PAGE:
And while dealmaking in 2023 was dominated by the US geographically and by elevated deals in energy and life sciences, CEOs anticipate a broadening by both location and sector.

What CEOs are saying:

Top 5 locations for M&A in the next 12 months
Top 5 sectors for M&A in the next 12 months
  1. United States
  2. Japan
  3. United Kingdom
  4. China
  5. India
  1. Advanced manufacturing
  2. Banking and capital markets
  3. Insurance
  4. Consumer products
  5. Mobility
Many islands of Clew Bay in County Mayo, Republic of Ireland

Chapter 4

The stars align for a sell-side bonanza

Sell-side activity is expected to provide a boost to both corporates and PE.

PE leaders likely will be able to help CEOs accelerate their divestiture plans. With nearly a third (29%) of CEOs planning an asset sale of some kind over the next 12 months, and 16% looking to such sales as the main source of funding for their transformation initiatives, it is likely to be a busy year for divestitures. 

A clear majority of PE leaders (70%) believe that corporates will accelerate divestment activity this year and are signaling that PE firms with significant operating teams and restructuring capability see an opportunity.

CEOs are pointing to a mixture of geographies where they will be looking to sell assets, with China in first place. From a sector perspective, there is likely to be divestiture activity across the industrials, banking, life sciences and wider TMT space, all areas with elevated levels of disruption.

What CEOs are saying:

Where the assets to divest in the next 12 months are located
Main sectors for divestments in the next 12 months
  1. China
  2. United Kingdom
  3. Japan
  4. Malaysia
  5. India
  1. Advanced manufacturing
  2. Banking and capital markets
  3. Technology
  4. Telecom
  5. Life sciences

Among CEOs, there is a clear view that divestitures are a key lever to embed a forward-looking focus in their portfolio and operations that will help lay a strong foundation for growth.

It also allows them to free up and refocus capital on more strategic initiatives and their transformation imperatives.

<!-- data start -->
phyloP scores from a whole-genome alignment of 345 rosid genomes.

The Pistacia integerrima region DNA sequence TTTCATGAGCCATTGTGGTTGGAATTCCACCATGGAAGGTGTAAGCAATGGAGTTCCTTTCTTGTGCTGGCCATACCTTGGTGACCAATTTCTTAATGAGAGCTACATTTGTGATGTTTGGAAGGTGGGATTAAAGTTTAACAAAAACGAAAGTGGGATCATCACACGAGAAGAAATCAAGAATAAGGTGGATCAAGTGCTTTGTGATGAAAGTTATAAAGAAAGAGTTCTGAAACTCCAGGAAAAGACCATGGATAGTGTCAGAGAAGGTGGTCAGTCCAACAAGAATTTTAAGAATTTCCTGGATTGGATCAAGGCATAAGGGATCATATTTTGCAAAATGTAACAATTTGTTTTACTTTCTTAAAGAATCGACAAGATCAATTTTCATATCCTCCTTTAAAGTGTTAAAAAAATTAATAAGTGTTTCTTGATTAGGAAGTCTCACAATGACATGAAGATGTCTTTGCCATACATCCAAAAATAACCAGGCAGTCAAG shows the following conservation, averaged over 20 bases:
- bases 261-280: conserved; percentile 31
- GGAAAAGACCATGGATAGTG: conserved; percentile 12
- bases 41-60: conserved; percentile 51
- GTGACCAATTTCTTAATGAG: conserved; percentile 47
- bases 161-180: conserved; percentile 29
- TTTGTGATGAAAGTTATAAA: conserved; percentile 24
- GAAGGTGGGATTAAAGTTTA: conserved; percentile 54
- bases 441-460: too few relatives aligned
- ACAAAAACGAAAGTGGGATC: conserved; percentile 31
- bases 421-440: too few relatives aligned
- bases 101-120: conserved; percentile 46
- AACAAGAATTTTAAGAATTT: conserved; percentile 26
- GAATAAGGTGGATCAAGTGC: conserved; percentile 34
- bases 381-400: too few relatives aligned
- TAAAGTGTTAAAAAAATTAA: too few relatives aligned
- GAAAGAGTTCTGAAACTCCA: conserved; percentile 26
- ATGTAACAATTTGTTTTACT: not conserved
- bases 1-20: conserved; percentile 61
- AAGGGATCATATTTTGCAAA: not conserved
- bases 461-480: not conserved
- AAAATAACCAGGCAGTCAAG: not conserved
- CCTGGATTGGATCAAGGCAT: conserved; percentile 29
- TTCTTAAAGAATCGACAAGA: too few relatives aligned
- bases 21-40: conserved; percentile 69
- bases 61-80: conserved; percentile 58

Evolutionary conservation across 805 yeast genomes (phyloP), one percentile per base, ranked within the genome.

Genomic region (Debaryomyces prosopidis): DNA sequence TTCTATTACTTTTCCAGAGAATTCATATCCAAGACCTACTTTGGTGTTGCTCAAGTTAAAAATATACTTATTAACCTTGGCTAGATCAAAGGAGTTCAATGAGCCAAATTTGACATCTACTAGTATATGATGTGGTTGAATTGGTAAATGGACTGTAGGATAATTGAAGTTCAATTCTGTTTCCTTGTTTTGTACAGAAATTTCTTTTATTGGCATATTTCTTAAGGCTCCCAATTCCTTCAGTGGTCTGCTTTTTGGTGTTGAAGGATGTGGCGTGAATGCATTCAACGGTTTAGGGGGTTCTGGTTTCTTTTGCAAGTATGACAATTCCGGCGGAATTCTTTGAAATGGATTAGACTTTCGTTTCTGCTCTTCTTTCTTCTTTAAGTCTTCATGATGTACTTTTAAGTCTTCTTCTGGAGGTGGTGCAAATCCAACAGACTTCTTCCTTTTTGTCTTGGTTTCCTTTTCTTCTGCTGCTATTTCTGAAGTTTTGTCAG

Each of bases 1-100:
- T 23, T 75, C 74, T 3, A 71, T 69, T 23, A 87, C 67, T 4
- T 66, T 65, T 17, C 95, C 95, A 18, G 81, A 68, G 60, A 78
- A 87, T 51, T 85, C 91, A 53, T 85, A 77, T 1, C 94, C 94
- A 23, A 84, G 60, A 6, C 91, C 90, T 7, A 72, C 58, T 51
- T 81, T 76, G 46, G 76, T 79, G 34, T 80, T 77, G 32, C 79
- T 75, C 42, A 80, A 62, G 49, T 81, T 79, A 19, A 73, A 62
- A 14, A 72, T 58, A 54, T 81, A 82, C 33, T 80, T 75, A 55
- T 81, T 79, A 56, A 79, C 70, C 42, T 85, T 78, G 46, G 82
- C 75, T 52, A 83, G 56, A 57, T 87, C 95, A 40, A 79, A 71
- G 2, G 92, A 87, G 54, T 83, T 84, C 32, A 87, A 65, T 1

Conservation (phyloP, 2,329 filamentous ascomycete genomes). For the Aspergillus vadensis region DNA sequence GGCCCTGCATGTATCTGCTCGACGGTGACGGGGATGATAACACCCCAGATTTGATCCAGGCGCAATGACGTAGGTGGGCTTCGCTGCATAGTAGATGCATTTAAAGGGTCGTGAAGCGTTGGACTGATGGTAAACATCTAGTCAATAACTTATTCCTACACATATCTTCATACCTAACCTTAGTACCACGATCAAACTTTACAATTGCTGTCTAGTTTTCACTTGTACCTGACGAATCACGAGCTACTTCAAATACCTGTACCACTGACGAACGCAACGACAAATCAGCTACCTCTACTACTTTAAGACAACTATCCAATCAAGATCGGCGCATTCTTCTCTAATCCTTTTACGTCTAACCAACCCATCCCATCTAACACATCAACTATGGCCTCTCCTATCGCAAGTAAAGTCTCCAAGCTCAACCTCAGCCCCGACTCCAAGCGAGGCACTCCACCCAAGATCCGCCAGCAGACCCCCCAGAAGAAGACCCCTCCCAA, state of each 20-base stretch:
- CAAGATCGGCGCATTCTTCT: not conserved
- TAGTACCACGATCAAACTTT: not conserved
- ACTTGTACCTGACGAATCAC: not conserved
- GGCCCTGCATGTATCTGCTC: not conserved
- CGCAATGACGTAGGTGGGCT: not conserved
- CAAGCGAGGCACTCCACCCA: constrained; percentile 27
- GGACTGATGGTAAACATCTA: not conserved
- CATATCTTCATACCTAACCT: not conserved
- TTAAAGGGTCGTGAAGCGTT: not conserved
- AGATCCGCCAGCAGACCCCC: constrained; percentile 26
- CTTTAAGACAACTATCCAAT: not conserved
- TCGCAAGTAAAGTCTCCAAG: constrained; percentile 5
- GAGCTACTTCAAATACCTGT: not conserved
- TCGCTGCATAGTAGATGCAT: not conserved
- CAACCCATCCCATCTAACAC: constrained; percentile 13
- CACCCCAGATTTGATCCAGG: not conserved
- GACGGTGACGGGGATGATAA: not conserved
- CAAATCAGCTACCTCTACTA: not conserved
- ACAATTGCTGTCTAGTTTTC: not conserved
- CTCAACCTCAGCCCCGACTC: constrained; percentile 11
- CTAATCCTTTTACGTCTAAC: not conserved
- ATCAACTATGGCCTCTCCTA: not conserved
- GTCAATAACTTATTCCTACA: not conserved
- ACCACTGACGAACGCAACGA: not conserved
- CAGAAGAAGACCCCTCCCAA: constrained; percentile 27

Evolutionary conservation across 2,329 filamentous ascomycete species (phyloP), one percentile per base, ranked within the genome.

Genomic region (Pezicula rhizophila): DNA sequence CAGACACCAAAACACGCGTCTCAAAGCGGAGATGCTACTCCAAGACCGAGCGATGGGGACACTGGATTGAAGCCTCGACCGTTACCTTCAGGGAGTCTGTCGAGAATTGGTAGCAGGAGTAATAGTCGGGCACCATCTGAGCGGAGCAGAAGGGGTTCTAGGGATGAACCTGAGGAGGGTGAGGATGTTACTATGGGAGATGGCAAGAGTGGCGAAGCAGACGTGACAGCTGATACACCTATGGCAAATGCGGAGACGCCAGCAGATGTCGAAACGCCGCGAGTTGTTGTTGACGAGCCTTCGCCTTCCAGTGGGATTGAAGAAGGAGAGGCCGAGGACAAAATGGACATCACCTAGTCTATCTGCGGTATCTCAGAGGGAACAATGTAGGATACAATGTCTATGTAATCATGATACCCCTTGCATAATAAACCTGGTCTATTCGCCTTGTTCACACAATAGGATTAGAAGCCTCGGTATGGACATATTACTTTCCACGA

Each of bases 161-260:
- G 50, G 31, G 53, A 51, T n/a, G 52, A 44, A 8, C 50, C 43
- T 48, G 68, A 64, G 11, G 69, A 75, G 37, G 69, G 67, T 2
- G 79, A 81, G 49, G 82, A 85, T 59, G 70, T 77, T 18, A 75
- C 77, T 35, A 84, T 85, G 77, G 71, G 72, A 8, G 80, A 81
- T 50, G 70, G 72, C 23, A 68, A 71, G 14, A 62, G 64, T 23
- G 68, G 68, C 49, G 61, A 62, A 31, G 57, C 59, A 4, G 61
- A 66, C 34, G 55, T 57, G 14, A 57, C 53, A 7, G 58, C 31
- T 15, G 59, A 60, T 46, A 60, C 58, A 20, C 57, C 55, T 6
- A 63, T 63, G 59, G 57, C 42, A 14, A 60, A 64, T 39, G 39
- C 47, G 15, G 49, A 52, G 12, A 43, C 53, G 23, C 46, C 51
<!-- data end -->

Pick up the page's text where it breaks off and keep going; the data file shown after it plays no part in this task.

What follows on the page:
In this context, CEOs are actively considering what specific actions will move the dial the most for their company. They are identifying the actions required to emerge in a stronger competitive position in the next 12 months and beyond. 

And there is clear scope for CEOs and PE to work better together to drive more successful outcomes. The best-prepared sellers and buyers will unlock the most value, but the survey shows that there is room for improvement in driving divestment success.

While a majority of PE firms that have acquired a divested asset over the past two years are pleased with the outcome, a significant cohort have been less than satisfied with the results. Looking deeper into these deals, a few key themes emerge.

Separating a business, especially one that has been deeply embedded in a larger organization for a long time, is difficult. It’s vital for both buyer and seller to fully understand the likely path for the stand-alone asset to maximize value.

Critical to making the split and sale more successful is a clear narrative about the valuation potential from the start. This needs to be developed with the leadership and wider stakeholders of the asset, making them central to the process from the beginning. It is also critical that the successful buyer engages with the existing stakeholders to maintain capabilities and protect market share and customers as the separation is finalized.

What CEOs are saying:

Top 3 challenges preventing business leaders from pursuing a divestment
Top 3 success factors in executing a divestment separation

Operational and technology dependencies between two entities are too complex to untangle

Focusing on change management and culture

Lack of resources or leadership time to manage the process

Clear separation perimeter within the organization

Stakeholder sentiments against divestment strategy

Achievability of transaction targets

The trend over the past decade is the increasing sophistication of the divestiture process as sellers look to maximize value from the transaction. From the strategy and planning that underpins the future view of the transformed company, to the more granular tax and financial planning now being done, to the now far more complex functional and IT separation, companies are looking more holistically at any separation. All these key areas are crucial for the C-suite to play in sync, enabled by a strong project management team.


With market volatility and economic uncertainty continuing for the foreseeable future, an increasing number of companies will look to reshape their portfolios in 2024. Whether it is offloading underperforming assets, raising capital to re-invest in new or green technologies, AI or technology solutions, or refocusing on the core business, this year should see an uptick in sellers coming to market

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CEOs are looking to be proactive in transforming their companies for faster growth than the low-growth environment offers. They are looking to pull all the levers available, including both organic and inorganic changes, to lay the foundations for sustainable acceleration in a new environment.